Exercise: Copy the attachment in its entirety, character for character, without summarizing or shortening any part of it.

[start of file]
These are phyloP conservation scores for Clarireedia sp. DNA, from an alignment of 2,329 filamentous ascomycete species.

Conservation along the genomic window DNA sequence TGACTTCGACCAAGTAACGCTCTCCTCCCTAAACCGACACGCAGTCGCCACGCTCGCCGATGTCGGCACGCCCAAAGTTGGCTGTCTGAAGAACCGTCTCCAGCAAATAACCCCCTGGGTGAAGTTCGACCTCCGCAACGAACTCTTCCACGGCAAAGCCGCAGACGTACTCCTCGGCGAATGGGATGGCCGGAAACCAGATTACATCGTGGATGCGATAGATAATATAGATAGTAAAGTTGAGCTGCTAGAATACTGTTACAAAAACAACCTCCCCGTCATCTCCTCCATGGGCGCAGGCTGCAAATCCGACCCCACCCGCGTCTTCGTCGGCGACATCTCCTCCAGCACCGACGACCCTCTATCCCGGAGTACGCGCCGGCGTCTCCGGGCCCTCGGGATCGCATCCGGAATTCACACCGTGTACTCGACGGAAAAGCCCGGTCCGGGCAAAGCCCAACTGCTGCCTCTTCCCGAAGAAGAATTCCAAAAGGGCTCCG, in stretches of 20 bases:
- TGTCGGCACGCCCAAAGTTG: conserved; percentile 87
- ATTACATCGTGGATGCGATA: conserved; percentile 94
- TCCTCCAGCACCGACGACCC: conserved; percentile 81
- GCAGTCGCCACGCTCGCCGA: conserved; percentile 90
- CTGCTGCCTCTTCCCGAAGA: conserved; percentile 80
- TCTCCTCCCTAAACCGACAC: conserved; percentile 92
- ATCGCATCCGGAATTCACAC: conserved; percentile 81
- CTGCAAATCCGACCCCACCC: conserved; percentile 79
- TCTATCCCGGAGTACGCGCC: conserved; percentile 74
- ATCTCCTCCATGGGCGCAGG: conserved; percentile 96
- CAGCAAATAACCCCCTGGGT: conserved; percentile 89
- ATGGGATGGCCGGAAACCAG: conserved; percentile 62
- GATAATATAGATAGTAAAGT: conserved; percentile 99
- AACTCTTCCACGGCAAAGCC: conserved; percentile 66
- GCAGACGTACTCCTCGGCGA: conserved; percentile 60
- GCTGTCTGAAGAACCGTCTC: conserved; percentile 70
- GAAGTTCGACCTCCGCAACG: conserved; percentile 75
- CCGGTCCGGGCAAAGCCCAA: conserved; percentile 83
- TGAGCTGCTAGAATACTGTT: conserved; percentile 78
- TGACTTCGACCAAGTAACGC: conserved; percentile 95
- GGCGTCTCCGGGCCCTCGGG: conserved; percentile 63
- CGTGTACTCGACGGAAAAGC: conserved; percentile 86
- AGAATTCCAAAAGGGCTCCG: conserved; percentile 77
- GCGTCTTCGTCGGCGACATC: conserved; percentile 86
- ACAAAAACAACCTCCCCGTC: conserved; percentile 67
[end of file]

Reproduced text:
These are phyloP conservation scores for Clarireedia sp. DNA, from an alignment of 2,329 filamentous ascomycete species.

Conservation along the genomic window DNA sequence TGACTTCGACCAAGTAACGCTCTCCTCCCTAAACCGACACGCAGTCGCCACGCTCGCCGATGTCGGCACGCCCAAAGTTGGCTGTCTGAAGAACCGTCTCCAGCAAATAACCCCCTGGGTGAAGTTCGACCTCCGCAACGAACTCTTCCACGGCAAAGCCGCAGACGTACTCCTCGGCGAATGGGATGGCCGGAAACCAGATTACATCGTGGATGCGATAGATAATATAGATAGTAAAGTTGAGCTGCTAGAATACTGTTACAAAAACAACCTCCCCGTCATCTCCTCCATGGGCGCAGGCTGCAAATCCGACCCCACCCGCGTCTTCGTCGGCGACATCTCCTCCAGCACCGACGACCCTCTATCCCGGAGTACGCGCCGGCGTCTCCGGGCCCTCGGGATCGCATCCGGAATTCACACCGTGTACTCGACGGAAAAGCCCGGTCCGGGCAAAGCCCAACTGCTGCCTCTTCCCGAAGAAGAATTCCAAAAGGGCTCCG, in stretches of 20 bases:
- TGTCGGCACGCCCAAAGTTG: conserved; percentile 87
- ATTACATCGTGGATGCGATA: conserved; percentile 94
- TCCTCCAGCACCGACGACCC: conserved; percentile 81
- GCAGTCGCCACGCTCGCCGA: conserved; percentile 90
- CTGCTGCCTCTTCCCGAAGA: conserved; percentile 80
- TCTCCTCCCTAAACCGACAC: conserved; percentile 92
- ATCGCATCCGGAATTCACAC: conserved; percentile 81
- CTGCAAATCCGACCCCACCC: conserved; percentile 79
- TCTATCCCGGAGTACGCGCC: conserved; percentile 74
- ATCTCCTCCATGGGCGCAGG: conserved; percentile 96
- CAGCAAATAACCCCCTGGGT: conserved; percentile 89
- ATGGGATGGCCGGAAACCAG: conserved; percentile 62
- GATAATATAGATAGTAAAGT: conserved; percentile 99
- AACTCTTCCACGGCAAAGCC: conserved; percentile 66
- GCAGACGTACTCCTCGGCGA: conserved; percentile 60
- GCTGTCTGAAGAACCGTCTC: conserved; percentile 70
- GAAGTTCGACCTCCGCAACG: conserved; percentile 75
- CCGGTCCGGGCAAAGCCCAA: conserved; percentile 83
- TGAGCTGCTAGAATACTGTT: conserved; percentile 78
- TGACTTCGACCAAGTAACGC: conserved; percentile 95
- GGCGTCTCCGGGCCCTCGGG: conserved; percentile 63
- CGTGTACTCGACGGAAAAGC: conserved; percentile 86
- AGAATTCCAAAAGGGCTCCG: conserved; percentile 77
- GCGTCTTCGTCGGCGACATC: conserved; percentile 86
- ACAAAAACAACCTCCCCGTC: conserved; percentile 67